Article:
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Cited by 24 (4 self)
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Quasigroup completion is a recently proposed benchmark constraint satisfaction problem that combines the features of randomly generated instances and highly structured problems. A quasigroup completion problem can be represented as a CSP with n 2 variables, each with a domain of size n. The constraints can be represented either by 2n all different nary constraints or by binary pairwise constraints, giving a constraint graph with 2n cliques of size n. We present a comparison between the two representations and show that the n\Gammaary representation reduces the cost of solving quasigroup completion problems drastically. 1 Introduction Quasigroup completion [GS97b, GS97a, GSC97] is a recently proposed benchmark constraint satisfaction problem that combines the features of randomly generated instances and highly structured problems. A quasigroup is an ordered pair (Q; \Delta), where Q is a set and (\Delta) is a binary operation on Q such that the equations a \Delta x = b and y \Delta...
Programming Constraint Services
, 2002
"... This thesis presents design, application, implementation, and evaluation of computation spaces as abstractions for programming constraint services at a high level. Spaces are seamlessly integrated into a concurrent programming language and make constraintbased computations compatible with concurrenc ..."
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Cited by 18 (0 self)
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This thesis presents design, application, implementation, and evaluation of computation spaces as abstractions for programming constraint services at a high level. Spaces are seamlessly integrated into a concurrent programming language and make constraintbased computations compatible with concurrency through encapsulation. Spaces are applied
Decomposable Constraints
, 2000
"... Many constraint satisfaction problems can be naturally and efficiently modelled using nonbinary constraints like the "alldifferent" and "global cardinality" constraints. Certain classes of these nonbinary constraints are "network decomposable" as they can be represented by binary constraints ..."
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Cited by 16 (3 self)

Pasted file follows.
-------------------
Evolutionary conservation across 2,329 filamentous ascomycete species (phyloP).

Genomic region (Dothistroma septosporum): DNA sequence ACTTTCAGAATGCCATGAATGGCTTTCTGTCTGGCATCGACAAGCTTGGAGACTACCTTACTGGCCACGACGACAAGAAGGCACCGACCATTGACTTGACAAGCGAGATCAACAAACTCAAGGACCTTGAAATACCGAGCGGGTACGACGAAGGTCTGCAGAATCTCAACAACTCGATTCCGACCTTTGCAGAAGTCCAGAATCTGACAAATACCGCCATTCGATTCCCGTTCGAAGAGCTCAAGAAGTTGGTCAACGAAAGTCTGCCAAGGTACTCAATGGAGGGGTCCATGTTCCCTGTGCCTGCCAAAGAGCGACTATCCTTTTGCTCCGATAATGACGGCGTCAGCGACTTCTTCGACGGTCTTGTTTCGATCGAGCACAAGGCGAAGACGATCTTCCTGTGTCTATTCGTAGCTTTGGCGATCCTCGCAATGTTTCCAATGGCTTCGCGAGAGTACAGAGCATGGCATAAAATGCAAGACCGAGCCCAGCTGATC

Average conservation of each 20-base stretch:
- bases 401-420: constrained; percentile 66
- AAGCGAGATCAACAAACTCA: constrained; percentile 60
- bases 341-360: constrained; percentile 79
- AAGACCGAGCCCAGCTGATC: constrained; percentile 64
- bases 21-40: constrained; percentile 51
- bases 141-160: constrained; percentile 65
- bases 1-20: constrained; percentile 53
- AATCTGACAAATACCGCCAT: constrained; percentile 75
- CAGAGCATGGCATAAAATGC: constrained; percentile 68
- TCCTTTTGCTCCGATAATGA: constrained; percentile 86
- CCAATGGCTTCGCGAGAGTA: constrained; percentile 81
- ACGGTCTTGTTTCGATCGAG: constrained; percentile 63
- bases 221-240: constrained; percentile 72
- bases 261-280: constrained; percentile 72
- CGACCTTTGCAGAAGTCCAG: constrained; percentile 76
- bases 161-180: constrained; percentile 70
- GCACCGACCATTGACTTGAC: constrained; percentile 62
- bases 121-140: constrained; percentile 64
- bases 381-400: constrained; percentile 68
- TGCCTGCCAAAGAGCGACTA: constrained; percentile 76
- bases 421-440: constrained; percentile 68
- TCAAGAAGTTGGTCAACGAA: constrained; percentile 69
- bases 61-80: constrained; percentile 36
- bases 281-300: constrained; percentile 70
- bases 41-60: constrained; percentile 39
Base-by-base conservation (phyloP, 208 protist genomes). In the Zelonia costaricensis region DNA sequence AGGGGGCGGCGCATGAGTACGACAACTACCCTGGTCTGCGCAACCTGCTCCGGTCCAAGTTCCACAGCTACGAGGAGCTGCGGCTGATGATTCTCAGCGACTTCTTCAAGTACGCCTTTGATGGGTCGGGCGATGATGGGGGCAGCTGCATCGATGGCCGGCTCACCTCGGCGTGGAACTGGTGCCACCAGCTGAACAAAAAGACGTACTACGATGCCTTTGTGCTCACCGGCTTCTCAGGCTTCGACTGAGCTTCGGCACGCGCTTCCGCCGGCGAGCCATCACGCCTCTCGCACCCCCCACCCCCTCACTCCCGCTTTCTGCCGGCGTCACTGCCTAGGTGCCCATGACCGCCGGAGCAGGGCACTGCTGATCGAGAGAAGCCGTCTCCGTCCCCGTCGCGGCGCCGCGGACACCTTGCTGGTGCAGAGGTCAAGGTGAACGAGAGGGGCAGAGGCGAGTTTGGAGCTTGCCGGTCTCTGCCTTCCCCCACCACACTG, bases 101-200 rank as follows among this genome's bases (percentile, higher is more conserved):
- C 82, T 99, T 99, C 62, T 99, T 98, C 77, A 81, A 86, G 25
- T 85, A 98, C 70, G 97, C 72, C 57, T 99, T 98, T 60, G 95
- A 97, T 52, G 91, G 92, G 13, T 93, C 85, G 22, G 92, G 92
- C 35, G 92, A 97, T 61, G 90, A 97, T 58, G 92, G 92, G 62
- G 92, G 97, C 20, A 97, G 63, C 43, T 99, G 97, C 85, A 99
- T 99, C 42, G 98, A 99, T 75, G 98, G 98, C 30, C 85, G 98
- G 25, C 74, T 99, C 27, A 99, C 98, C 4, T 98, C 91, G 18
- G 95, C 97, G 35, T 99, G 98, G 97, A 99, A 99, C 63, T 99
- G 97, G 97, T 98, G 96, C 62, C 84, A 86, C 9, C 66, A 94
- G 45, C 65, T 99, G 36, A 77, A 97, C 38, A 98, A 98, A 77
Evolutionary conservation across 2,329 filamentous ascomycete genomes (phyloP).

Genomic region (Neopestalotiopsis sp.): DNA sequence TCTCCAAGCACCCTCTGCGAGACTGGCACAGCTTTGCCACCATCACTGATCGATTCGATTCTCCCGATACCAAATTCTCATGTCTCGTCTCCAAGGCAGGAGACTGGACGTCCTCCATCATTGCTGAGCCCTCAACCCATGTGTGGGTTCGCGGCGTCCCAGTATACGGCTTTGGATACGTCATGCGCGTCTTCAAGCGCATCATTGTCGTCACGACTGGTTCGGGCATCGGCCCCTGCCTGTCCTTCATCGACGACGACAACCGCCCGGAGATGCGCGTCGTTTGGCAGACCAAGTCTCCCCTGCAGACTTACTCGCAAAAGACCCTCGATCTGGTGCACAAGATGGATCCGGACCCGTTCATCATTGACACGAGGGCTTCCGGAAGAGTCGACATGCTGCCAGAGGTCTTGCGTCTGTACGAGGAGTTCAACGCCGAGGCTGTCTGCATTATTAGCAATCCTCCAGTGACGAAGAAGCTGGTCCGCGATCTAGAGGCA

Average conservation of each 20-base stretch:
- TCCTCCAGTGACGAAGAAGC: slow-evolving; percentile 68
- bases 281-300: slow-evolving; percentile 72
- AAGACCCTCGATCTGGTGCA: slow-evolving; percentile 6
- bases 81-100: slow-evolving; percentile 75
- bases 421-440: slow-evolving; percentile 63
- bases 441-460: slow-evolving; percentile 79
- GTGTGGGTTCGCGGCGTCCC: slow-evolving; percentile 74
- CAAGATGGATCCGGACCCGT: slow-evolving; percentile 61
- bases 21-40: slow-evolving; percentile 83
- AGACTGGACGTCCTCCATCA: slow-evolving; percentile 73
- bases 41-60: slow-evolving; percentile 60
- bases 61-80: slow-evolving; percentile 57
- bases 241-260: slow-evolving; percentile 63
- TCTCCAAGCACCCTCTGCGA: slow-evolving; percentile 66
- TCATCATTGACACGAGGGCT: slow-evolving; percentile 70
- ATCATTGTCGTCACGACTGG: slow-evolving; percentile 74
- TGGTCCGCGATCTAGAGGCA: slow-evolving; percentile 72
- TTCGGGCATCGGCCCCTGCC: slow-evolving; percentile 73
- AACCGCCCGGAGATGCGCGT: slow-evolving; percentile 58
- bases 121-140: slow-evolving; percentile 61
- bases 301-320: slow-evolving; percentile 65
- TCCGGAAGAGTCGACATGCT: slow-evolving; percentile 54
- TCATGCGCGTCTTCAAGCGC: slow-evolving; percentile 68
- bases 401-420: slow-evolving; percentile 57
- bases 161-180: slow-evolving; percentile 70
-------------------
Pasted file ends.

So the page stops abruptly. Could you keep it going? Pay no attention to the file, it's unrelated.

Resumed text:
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Many constraint satisfaction problems can be naturally and efficiently modelled using nonbinary constraints like the "alldifferent" and "global cardinality" constraints. Certain classes of these nonbinary constraints are "network decomposable" as they can be represented by binary constraints on the same set of variables. We compare theoretically the levels of consistency which are achieved on nonbinary constraints to those achieved on their binary decomposition. We present many new results about the level of consistency achieved by the forward checking algorithm and its various generalizations to nonbinary constraints. We also compare the level of consistency achieved by arcconsistency and its generalization to nonbinary constraints, and identify special cases of nonbinary decomposable constraints where weaker or stronger conditions, than in the general case, hold. We also analyze the cost, in consistency checks, required to achieve certain levels of consistency.
The search for Satisfaction
, 1999
"... In recent years, there has been an explosion of research in AI into propositional satis ability (or Sat). There are many factors behind the increased interest in this area. One factor is the improvement in search procedures for Sat. New local search procedures like Gsat are able to solve Sat problem ..."
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Cited by 14 (1 self)
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In recent years, there has been an explosion of research in AI into propositional satis ability (or Sat). There are many factors behind the increased interest in this area. One factor is the improvement in search procedures for Sat. New local search procedures like Gsat are able to solve Sat problems with thousands of variables. At the same time, implementations of complete search algorithms like DavisPutnam have been able to solve open mathematical problems. Another factor is the identi cation of hard Sat problems at a phase transition in solubility. A third factor is the demonstration that we can often solve real world problems by encoding them into Sat. There has also seen an improved theoretical understanding of Sat, particularly in the analysis of such phase transition behaviour. This paper reviews the state of the art for research into satis ability, and discuss applications in which algorithms for satis ability have proved successful.